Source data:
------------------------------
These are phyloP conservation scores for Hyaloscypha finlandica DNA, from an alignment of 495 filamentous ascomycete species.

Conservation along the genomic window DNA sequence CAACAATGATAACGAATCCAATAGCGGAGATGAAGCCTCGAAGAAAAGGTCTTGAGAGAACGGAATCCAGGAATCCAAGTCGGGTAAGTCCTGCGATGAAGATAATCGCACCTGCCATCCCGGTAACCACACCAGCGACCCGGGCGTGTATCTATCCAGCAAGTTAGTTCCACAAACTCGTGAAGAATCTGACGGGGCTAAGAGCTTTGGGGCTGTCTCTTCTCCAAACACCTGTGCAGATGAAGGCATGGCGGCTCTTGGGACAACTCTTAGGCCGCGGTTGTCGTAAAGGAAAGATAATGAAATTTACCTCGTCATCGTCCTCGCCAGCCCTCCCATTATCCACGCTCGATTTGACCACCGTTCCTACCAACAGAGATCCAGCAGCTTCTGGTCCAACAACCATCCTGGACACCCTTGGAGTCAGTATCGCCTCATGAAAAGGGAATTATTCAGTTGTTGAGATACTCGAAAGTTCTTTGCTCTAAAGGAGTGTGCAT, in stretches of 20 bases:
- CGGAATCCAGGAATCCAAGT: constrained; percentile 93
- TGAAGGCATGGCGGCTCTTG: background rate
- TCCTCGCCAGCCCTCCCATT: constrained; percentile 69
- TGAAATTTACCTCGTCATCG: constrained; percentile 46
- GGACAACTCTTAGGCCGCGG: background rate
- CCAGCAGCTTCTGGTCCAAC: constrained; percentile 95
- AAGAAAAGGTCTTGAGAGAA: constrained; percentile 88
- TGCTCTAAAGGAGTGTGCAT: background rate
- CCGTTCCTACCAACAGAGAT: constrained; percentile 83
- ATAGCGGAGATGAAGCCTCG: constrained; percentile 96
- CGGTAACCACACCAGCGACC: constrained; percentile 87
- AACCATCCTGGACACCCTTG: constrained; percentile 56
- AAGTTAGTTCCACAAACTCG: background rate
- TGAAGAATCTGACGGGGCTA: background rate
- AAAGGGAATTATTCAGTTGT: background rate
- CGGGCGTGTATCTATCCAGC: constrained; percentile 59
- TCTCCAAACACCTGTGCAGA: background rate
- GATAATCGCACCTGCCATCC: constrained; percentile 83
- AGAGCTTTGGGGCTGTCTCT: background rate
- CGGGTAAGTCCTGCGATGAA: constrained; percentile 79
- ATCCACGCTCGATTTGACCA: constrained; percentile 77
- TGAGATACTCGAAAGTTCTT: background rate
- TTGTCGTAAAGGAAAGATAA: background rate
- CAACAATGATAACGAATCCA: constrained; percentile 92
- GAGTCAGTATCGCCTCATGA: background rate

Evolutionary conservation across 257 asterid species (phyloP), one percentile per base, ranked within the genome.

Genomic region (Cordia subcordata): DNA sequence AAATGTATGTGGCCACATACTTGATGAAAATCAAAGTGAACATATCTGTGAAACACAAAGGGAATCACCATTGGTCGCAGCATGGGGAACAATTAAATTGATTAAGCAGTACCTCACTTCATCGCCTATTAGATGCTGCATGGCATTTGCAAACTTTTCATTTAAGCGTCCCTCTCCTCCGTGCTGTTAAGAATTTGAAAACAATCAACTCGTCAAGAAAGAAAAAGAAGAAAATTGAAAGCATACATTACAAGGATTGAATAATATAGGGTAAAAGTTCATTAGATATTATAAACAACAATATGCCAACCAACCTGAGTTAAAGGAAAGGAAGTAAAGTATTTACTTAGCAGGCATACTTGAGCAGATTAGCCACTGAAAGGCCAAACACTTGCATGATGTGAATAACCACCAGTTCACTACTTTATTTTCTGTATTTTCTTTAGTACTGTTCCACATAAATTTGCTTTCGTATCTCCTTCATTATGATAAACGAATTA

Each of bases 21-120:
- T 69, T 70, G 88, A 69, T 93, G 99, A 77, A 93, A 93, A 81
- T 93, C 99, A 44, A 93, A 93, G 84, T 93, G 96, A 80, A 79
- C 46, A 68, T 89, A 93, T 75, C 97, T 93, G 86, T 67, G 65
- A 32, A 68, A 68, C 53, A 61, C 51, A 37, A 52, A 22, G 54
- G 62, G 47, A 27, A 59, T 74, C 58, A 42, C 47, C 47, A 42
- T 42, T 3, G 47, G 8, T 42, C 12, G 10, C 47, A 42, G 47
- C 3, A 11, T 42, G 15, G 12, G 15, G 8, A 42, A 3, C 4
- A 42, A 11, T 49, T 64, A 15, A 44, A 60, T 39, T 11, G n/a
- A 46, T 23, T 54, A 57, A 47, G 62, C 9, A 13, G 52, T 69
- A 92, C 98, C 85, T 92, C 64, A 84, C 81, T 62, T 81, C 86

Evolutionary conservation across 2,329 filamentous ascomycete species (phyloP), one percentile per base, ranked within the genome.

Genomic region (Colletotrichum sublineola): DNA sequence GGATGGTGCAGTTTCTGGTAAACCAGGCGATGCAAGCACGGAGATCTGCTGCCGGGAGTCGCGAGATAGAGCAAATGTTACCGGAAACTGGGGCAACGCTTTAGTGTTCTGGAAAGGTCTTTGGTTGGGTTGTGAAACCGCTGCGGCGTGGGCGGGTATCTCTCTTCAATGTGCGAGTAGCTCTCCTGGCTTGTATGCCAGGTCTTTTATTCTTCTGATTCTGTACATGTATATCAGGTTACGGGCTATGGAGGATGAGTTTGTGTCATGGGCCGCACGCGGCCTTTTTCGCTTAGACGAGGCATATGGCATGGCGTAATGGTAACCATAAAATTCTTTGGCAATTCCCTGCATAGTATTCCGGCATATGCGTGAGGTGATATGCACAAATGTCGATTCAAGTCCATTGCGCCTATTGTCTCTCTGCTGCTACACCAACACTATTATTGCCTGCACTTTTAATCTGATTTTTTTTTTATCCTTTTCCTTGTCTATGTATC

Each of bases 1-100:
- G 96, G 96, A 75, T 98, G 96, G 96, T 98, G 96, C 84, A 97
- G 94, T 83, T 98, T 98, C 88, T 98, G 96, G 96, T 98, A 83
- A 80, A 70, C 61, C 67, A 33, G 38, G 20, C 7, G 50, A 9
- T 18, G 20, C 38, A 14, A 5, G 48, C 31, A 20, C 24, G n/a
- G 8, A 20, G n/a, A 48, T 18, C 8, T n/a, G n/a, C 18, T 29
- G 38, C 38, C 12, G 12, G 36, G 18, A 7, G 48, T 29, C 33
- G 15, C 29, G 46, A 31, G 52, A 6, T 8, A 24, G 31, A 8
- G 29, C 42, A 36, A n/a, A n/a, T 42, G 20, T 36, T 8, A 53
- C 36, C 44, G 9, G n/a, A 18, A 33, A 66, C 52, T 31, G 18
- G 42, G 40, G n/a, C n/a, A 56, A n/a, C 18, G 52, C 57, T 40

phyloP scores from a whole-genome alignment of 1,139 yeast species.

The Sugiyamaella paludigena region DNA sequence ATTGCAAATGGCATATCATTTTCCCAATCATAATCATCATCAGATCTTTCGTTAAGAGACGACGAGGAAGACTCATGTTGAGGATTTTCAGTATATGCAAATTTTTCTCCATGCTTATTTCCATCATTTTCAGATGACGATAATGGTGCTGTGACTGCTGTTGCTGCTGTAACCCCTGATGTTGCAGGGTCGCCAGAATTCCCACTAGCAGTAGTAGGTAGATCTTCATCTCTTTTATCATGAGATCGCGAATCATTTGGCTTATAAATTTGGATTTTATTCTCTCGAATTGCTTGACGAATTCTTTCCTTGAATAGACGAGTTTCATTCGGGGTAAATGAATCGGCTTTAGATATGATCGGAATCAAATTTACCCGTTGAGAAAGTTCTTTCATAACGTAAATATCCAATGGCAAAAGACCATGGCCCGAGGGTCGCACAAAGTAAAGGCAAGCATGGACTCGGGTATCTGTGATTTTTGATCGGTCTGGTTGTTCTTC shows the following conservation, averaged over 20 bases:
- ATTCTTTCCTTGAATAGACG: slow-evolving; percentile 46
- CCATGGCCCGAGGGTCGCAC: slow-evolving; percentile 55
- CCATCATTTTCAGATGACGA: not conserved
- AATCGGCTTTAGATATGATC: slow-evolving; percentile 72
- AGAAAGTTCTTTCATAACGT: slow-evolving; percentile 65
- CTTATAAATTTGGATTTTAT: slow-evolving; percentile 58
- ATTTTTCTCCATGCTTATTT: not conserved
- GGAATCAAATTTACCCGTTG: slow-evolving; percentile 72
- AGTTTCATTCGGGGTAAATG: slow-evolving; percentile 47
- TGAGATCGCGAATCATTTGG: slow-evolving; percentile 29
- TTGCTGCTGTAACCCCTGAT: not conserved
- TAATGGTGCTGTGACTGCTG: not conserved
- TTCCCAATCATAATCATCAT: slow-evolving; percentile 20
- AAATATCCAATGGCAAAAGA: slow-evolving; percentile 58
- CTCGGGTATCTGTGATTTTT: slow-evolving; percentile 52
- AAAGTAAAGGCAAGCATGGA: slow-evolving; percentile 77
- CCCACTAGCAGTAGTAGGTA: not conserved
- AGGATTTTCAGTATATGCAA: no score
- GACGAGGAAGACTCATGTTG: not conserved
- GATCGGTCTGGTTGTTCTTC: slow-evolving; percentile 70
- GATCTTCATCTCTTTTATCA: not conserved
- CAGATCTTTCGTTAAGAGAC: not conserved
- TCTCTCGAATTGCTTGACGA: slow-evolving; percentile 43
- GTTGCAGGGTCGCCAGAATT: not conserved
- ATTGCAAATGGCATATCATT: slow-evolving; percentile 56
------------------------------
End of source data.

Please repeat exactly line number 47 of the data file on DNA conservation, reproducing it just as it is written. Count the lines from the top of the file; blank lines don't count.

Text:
- T 18, G 20, C 38, A 14, A 5, G 48, C 31, A 20, C 24, G n/a